Published On: October 25th, 2019By Categories: Editions, Feature, News3.9 min read
new rules

Written By Githae Mwaniki

The International Air Transport Association recently hosted its regional aviation forum in Nairobi which attracted participation from airline stakeholders from all over Africa.

In his opening remarks director government, legal and industry affairs Aaron Munetsi called for closer collaboration and co-operation to implement the Single African Air Transport Market or SAATM.

IATA regional vice president for Africa and the Middle East Mohammed Albakri urged participants to forge closer ties to address Africa airline industry challenges.

Presenting on the sustainability of the airline industry IATA deputy chief economist Andrew Matters said the top 12 aviation markets in Africa included South Africa, Nigeria, Kenya and Ethiopia.

But the growth over the last five years had come with challenges that showed African airlines only return (US) $6 operational profit per passenger. He said air connections in Africa are increasing which will have a positive effect on the supply of trade, cross border investments and tourism sectors.

He called for African governments to provide a regulatory environment that is appropriate and does not hinder growth as well as investing in adequate infrastructure.

Matters said air connectivity is fundamental in the support of intra-Africa trade and so the implementation of the SAATM should be supported by all stakeholders.


In a panel session moderated by IATA regional director advocacy and strategic relations in Africa Adefunke Adeyemi, Munetsi said there had been progress in the implementation of SAATM as 29 nations had signed the statute with eight nations fully compliant.

He said visa access challenges must be addressed as well as the reluctance by other nations to sign SAATM – an agreement which could be reviewed every two years.

Lead co-coordinator Afro champions Adem Adzogenu said his organisation aimed to foster regional connections for trade and thus the implementation of SAATM would boost their objectives.

He said that higher connectivity on the continent will also boost the implementation of the continent’s free trade agreement.

He said the fastest way to drive free trade is to ensure that there are enough airline connections between African cities.

African travel and tourism consultant Jillian Blackbeard said there are 81.3 million arrivals in Africa by tourists and closer collaboration between sector players will facilitate higher growth.

Embraer general manager special projects African and the Middle East Hussein Dabbas said Africa has the biggest growth potential so airlines should ensure that they deliver more connectivity within the continent and stop the practice of connecting within Africa by non-African hub especially in Europe and Middle East.

“Airlines should use the right sized aircraft on routes based on route density which would mean using smaller aircrafts as opposed to bigger aircrafts which the airlines may struggle to fill. The majority of African airports also need to upgrade their standards and should be operated on BOT (Build Operate and Transfer) arrangements”.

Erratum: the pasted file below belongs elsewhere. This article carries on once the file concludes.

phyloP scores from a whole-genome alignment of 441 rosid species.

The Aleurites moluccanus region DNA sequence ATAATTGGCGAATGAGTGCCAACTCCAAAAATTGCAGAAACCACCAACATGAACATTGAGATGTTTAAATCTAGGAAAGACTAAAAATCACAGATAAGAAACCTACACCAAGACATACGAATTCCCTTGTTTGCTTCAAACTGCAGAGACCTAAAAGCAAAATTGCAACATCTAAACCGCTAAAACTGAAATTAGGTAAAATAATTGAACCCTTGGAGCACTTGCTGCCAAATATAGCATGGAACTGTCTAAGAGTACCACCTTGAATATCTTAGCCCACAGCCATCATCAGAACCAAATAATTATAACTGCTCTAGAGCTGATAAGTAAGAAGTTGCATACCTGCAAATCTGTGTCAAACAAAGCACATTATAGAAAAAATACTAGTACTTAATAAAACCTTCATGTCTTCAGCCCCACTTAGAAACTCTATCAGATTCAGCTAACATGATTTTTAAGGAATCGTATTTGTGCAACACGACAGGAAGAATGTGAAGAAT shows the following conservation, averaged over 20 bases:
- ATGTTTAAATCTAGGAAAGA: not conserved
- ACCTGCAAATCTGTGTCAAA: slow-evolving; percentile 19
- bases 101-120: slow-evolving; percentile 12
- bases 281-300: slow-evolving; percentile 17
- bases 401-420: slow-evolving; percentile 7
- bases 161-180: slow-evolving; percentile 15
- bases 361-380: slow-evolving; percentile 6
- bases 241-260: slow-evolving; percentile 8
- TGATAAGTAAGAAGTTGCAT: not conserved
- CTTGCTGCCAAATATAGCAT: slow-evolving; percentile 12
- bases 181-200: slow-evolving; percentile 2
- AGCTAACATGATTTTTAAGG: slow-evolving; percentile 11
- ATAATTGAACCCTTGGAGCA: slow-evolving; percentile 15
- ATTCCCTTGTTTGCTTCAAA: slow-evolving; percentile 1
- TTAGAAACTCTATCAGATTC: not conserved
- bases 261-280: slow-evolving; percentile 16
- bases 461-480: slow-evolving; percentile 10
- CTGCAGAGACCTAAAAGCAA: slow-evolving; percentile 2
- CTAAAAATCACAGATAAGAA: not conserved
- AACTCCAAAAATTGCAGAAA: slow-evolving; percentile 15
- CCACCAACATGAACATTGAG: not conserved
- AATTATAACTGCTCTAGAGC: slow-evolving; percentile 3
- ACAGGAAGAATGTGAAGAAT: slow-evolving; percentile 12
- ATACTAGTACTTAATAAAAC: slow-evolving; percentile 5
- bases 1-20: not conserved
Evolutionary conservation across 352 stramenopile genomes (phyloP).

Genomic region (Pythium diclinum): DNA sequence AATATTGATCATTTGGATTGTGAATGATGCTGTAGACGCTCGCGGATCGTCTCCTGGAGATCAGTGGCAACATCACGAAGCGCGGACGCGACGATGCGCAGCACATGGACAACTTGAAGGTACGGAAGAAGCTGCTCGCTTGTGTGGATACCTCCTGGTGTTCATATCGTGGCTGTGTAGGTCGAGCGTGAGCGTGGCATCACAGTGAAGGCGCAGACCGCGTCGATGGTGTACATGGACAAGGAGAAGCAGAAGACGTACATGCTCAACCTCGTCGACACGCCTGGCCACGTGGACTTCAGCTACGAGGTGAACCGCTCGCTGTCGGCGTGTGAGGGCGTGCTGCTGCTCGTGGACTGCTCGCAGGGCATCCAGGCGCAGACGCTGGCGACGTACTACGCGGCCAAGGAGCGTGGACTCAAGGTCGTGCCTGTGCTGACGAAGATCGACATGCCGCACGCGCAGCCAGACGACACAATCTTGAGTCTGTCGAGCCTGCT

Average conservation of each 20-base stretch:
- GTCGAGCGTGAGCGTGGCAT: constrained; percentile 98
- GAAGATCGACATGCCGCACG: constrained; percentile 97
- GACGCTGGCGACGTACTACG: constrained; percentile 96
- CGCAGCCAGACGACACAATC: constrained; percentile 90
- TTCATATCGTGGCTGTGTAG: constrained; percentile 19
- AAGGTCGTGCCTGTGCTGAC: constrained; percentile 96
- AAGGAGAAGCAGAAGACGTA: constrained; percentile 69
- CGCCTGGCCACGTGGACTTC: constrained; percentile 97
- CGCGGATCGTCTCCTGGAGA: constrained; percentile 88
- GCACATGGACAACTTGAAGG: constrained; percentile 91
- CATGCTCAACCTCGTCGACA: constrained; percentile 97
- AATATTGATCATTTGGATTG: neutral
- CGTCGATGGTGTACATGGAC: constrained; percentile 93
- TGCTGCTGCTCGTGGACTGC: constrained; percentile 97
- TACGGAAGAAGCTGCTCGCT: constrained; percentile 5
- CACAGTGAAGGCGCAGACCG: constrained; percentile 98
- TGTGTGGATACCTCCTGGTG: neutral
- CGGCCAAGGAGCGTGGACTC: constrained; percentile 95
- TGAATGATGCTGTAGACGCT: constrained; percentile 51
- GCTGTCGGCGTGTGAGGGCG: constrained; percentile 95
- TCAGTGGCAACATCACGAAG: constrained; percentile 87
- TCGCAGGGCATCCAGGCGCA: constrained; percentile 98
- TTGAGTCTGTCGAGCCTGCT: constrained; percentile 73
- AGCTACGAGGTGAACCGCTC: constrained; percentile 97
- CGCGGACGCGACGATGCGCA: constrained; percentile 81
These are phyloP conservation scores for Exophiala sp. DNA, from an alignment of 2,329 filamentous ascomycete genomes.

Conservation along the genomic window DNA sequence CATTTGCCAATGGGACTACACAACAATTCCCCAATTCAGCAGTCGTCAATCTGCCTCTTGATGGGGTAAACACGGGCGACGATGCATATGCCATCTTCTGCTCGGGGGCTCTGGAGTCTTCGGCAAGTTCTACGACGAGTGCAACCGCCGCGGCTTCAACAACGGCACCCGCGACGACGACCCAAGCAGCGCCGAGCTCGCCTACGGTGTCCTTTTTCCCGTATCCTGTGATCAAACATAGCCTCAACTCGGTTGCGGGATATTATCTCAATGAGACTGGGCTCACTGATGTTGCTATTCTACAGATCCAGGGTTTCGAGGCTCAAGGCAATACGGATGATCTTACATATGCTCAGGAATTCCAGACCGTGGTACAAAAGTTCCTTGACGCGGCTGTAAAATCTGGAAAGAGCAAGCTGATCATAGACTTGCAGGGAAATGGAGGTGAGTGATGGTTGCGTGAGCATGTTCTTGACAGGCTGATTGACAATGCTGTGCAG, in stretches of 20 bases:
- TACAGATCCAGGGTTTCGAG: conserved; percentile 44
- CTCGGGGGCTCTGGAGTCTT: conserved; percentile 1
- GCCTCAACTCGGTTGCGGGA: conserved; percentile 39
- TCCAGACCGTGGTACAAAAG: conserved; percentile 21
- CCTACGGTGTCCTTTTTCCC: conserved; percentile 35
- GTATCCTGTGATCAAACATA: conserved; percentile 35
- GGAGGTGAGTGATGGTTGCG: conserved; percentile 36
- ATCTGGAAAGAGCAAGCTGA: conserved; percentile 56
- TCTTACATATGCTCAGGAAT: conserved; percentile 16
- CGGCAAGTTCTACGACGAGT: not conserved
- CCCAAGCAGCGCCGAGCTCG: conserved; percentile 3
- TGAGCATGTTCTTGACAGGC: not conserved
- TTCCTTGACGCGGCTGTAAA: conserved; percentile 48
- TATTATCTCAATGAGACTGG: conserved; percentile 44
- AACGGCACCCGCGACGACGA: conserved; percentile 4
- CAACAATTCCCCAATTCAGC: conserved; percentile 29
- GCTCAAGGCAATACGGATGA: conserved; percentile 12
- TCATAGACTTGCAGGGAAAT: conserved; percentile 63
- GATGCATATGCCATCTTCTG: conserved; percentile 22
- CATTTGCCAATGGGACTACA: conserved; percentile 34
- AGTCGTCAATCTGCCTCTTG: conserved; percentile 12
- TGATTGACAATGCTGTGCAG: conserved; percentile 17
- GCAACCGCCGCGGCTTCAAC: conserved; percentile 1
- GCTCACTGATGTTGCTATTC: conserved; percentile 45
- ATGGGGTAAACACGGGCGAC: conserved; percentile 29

During the CEOs, round table panel on airlines in the future, chief executive officer Kenya Airways Sebastian Mikosz said the digitisation has had a positive change to the market.

“IATA has driven the move from a paper ticket five years ago to the electronic ticket that has been fully adopted and there may be a time when there is a virtual airline with operators providing full ACMI services.”

Chief executive officer JamboJet Allan Kilavuka agreed and stated digitisation accounted for 70% of his airline’s bookings

He said the more use of artificial intelligence to facilitate effective customer service will lead to more collaboration in selling airline services.

Astral Aviation CEO Sanjeev Ghadia said the move from paper to digital documentation had streamlined his cargo airline operation but lamented the lack of adequate and accurate data that is hindering the supply of cargo services to new destinations.

“The future of the air cargo sector will rely on new technologies like an unmanned air cargo aircraft,” he said.

Meanwhile, IATA airport regulation director Andrea Waechtershaeuser presented on airport infrastructure in the future noting that the average African airport runway utilisation was still low.

She called on airlines and airports to have closer collaboration and engagements to facilitate higher utilisation.

She called for action to be taken to address rising airport operation costs that burden aircraft operators.

Responding to questions from the plenary on effective national airport management models she noted that IATA does not recommend one sized fix all model but rather proposes a customised airport management model based on the size of the market, the needs of air operators and consumer demands.

IATA director airport passenger and cargo security Kashif Khaled noted that in terms of airport management the regulation should be separate to facilitate effective oversight of aerodrome regulations in terms of airport safety and security operations.